People are attracted to nature, and growing evidence suggests that interacting with nature makes people happier and healthier. But with an average of 90% of our time spent indoors, it is easy to feel disconnected. Bringing nature inside the home with specifically targeted design elements can resonate with and draw in potential home buyers and remodeling clients.
A sunroom is a traditional indoor space designed to make you feel like you are outdoors. Think about how you feel when you are in a home’s sunroom — do you feel calmer and happier? Studies have shown that views of nature trigger more pleasure receptors in our brains than non-nature scenes.
This positive experience can be carried throughout the home by incorporating aspects of nature in design strategies, and replicating natural patterns in a home’s finishes and design details. Four of these options are outlined below:
- Use natural materials. Materials including wood, stone and bamboo draw nature into the home. These materials can be incorporated into floors, walls, support beams and ceilings. How these materials are used can also impact the effect on the home owner. One study demonstrated that a difference in wood ratio on the walls of an interior space led to different physiological responses. Researchers found that a room with a moderate ratio of wood (i.e., 45% coverage) gave subjects a more "comfortable" feeling, exhibited significant decreases in diastolic blood pressure and significant increases in pulse rate.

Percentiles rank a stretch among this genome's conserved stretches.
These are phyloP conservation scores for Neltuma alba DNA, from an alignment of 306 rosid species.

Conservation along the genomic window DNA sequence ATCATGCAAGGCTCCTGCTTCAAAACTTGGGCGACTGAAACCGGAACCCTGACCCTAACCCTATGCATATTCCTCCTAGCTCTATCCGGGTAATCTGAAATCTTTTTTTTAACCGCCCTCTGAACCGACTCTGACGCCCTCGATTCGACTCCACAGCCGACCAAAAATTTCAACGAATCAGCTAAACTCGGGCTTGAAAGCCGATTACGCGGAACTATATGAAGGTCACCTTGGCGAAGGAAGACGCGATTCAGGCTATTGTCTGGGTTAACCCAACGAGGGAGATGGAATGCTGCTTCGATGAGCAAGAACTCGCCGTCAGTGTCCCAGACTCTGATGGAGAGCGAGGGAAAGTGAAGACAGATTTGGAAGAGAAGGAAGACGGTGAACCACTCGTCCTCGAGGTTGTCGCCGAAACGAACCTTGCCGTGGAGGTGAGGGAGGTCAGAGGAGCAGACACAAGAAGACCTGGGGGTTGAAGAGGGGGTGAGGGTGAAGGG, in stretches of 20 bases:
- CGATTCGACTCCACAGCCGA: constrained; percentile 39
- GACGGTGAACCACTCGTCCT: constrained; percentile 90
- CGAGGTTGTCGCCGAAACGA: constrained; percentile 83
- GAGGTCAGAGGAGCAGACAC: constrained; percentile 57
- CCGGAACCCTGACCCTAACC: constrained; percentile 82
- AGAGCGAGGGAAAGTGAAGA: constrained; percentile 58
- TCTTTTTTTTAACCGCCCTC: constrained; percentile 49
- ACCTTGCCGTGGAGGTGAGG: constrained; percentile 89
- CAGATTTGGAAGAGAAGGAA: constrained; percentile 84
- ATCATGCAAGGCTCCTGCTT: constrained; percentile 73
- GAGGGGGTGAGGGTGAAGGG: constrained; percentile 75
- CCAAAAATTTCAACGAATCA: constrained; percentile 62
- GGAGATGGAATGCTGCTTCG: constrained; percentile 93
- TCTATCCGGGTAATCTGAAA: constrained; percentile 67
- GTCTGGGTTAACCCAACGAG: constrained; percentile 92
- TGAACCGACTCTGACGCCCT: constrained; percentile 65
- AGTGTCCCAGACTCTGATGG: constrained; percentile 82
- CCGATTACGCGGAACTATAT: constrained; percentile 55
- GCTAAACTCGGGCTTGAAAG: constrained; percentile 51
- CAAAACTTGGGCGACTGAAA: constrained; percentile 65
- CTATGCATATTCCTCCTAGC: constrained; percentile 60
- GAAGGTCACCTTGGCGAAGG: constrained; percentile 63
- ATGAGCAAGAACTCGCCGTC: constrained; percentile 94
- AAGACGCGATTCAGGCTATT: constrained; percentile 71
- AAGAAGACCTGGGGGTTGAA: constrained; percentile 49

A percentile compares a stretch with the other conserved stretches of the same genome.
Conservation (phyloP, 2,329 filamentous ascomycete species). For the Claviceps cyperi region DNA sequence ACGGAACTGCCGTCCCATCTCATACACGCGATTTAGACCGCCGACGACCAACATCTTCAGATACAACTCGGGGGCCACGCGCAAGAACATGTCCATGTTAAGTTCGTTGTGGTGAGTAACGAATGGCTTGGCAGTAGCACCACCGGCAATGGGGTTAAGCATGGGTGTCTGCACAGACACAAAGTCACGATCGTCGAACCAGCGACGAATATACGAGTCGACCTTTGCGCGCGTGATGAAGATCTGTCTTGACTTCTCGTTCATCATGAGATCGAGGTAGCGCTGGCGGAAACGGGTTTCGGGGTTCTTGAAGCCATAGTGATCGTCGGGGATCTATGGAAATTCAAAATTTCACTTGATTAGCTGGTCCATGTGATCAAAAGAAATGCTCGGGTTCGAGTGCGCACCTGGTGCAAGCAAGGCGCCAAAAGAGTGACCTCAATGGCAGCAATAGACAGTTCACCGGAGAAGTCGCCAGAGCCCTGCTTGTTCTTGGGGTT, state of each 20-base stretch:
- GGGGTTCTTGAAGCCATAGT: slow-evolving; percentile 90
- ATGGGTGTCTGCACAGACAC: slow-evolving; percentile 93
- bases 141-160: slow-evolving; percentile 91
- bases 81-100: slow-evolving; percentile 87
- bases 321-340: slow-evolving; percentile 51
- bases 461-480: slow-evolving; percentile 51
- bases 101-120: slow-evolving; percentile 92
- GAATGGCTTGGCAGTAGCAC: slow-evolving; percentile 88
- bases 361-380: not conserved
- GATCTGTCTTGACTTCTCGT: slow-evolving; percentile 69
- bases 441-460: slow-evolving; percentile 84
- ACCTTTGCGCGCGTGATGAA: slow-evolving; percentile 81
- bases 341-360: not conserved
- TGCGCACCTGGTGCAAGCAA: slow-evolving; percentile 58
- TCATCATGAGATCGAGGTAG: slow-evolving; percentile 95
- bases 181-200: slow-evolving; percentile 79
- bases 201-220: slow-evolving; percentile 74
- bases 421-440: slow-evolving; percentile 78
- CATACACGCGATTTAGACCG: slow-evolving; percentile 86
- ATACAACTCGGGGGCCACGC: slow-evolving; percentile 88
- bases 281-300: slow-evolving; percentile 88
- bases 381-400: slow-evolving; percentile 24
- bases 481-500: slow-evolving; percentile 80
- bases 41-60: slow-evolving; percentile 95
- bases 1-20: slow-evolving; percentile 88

- Maximize daylight. People tend to be more productive and happier when exposed to light. Design strategies include orienting the building to capture the light and air while minimizing heat absorption. Window-wall ratio (WWR) charts show the right WWR to achieve good daylighting, including a north-south orientation and 50% WWR. Windows and skylights also offer a view to the outdoors and a visual connection with nature.
- Add circadian lighting. Color, intensity and patterns of interior lighting can impact mood, alertness and sleep quality. Natural light patterns fluctuate between higher amounts of blue light during the day and lower amounts in the evening. Interior lighting can be designed to change to supplement available natural light during the day to optimize light levels. Other design strategies include programming the color of interior lighting during the day and evening, installing dimmable fixtures, using accent fixtures and incorporating diffused light.
- Incorporate nature-inspired finishes and details. Adding wallpapers or carpets that include natural patterns such as flowers, leaves, shells or birds can make home owners feel more connected with nature. Photos of landscapes, scenery, animals or flowers can also bring nature into the home. Finally, plants add a live nature element directly into the home. For more details about NAHB’s sustainable and green building initiatives, contact Sustainability and Green Building Program Manager Michelle Diller. To stay current on high-performance residential building, follow NAHB’s Sustainability and Green Building team on Twitter.